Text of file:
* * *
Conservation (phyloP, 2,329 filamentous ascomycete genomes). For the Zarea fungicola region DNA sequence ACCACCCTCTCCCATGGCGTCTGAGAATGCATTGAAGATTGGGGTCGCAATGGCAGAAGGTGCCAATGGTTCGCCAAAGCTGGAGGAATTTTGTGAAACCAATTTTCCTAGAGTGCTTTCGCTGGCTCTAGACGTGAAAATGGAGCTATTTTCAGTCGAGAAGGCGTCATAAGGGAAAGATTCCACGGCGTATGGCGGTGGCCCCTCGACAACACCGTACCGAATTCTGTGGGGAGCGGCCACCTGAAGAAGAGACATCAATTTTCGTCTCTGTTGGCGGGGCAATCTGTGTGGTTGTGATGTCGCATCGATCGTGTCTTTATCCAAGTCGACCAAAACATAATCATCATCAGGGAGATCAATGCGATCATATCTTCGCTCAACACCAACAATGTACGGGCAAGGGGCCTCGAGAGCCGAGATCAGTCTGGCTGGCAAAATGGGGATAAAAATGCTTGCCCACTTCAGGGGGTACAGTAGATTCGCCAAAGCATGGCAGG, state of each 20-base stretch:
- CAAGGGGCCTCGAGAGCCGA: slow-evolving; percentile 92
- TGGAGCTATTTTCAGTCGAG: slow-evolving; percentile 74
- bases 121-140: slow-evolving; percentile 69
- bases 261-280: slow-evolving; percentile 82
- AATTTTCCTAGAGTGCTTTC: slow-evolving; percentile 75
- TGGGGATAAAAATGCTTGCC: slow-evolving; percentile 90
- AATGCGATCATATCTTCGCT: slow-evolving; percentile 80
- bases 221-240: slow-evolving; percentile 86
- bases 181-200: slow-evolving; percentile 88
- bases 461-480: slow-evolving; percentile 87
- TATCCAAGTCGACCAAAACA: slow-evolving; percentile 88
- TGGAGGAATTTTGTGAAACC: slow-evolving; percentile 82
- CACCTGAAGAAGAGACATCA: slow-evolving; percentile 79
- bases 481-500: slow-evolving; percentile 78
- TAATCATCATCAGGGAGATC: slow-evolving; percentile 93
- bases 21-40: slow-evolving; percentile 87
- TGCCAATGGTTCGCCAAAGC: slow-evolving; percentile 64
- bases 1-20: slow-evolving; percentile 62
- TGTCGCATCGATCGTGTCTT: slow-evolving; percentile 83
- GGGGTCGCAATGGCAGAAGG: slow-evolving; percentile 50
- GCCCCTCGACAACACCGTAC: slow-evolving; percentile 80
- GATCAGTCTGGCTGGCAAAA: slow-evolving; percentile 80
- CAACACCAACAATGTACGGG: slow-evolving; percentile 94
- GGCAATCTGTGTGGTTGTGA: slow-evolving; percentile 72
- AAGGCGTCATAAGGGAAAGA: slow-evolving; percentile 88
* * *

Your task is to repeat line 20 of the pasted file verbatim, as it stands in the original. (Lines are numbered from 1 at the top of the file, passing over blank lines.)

- TGTCGCATCGATCGTGTCTT: slow-evolving; percentile 83